Updated Did you see the you see the Sienna-Ohio State game last Thursday night? It would not surprise me if you didn’t, it was a first round game in the NCAA men’s finals last Thursday night. Number 9 cede Sienna beat Number 8 cede Ohio State and will face Louisville this evening.
I saw this snippet of a highlight from that game.
The camera is on the Sienna bench just as the team jumps up--they've just seen a great shot pull them into a second overtime. Behind them, another student stands up behind the bench, pulls out a big yellow poster board with—you guessed it—John 3:16.
He didn’t have it long. This big, bald security guard stepped up, ripped it out of his hands and folded it up and threw it away. It’s not that the guard was some atheistic anti-John 3:16-sign enforcer. NCAA rules don’t allow any signs, religious or otherwise, at a tournament game.
Still, I want to say to the kid who smuggled in his sign: “You've got the wrong verse! If you're going to go through all the work of smuggling in the sign, at least have the correct verse!”
We all know—or many of us do, anyway—John 3:16. “For God so loved the world that he gave his only begotten son to the end that all that believeth in him should not perish but have everlasting life.”
This is the slogan-passage for many Christians. To them it describes the core of Christian faith. But we forget about the rest of the passage, and its context. This is why if a kid was going to hold up bible-verse sign it should say “John 3:17.” And that reads: “Indeed, God did not send his son into the world to condemn the world, but in order than it might be saved through him.”
In other words, God’s salvation is not about “me” but about “we.”
Many Christians focus on the personal part of the passage: “…all that believeth in him…” but the real story is that God loves the world.
We have tended to reduce salvation, and everything that goes with it—sin, redemption, holiness of life—to my personal relationship with God alone.
The Gospel lesson tells us that God’s saving love is for the whole world. In the Gospel, the word is "kosmos." What God loves is not just our culture or the world as we know it, but the whole creation as God knows it. God knows that we love what we know, we stick to what is familiar, and that we usually hate to be accountable. But God wants us to live in the light. Eternal life is more than simply a place in the clouds, it is living in God's light, participating in God's healing of the cosmos.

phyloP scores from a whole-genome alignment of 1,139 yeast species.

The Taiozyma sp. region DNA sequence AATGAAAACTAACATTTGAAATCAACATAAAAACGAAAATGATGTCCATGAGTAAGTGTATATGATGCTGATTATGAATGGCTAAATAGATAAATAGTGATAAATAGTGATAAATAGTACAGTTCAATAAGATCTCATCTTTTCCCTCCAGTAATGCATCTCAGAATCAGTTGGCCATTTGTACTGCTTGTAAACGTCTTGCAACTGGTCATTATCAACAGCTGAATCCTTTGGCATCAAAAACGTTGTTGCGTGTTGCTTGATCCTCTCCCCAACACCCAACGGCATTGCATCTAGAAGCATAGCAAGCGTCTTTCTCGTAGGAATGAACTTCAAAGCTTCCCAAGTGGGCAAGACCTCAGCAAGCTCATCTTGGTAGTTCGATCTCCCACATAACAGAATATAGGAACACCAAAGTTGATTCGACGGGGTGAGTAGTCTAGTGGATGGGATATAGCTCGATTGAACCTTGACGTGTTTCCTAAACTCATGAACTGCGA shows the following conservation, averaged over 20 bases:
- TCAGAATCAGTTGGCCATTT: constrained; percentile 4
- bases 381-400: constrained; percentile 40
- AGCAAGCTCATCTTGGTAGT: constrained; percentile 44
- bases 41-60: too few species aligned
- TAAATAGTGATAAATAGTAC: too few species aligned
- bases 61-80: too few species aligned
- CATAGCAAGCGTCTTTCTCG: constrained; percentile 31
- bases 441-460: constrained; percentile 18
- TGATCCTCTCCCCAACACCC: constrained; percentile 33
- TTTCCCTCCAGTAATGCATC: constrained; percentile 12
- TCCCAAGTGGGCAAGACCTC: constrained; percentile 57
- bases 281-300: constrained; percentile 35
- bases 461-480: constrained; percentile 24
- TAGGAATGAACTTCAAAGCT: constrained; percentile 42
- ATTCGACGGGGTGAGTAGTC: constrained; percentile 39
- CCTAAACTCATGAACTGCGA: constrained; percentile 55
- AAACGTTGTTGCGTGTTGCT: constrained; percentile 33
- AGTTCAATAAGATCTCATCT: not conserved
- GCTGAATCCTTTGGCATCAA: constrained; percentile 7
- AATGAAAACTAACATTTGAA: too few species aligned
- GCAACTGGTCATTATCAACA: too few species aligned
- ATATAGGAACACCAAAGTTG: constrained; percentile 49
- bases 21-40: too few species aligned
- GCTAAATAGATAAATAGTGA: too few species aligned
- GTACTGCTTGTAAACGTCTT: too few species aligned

Living in the light has a moral and ethical implications. We are not only secure in God's love, when we live in the light we are changed and we show that change in how we live. We are called to live in the light, so that everyone may know that our deeds of healing, our works of mercy, and acts of care come from God. John’s Gospel defines “salvation” as being made whole or healed, and he likens this to desire to live in the light.
A long time ago, I was a part of a zoning and inland wetlands commission for a small town in northeast Connecticut. This was my first and last foray into municipal politics and it was during a building boom (remember those? This was in the 1980s, before the last big financial crisis with the Savings and Loans).
There were a couple of things that I learned very quickly: that people who wanted to build houses, or condos or a strip mall would want to do nice things for me. Lesson one: don’t do it. No matter how nice they seem, just say no. You did not want someone to think that you voted a certain way because of favor or a pizza or something.
The second thing I learned was that one could not meet anywhere with any more than one other member of the board, or for that matter with the first selectman (the mayor) and the other elected officials unless one posted a notice and called a meeting. This was because of the state’s sunshine laws. These were laws designed to prevent backroom deals and secret handshakes that could affect public business.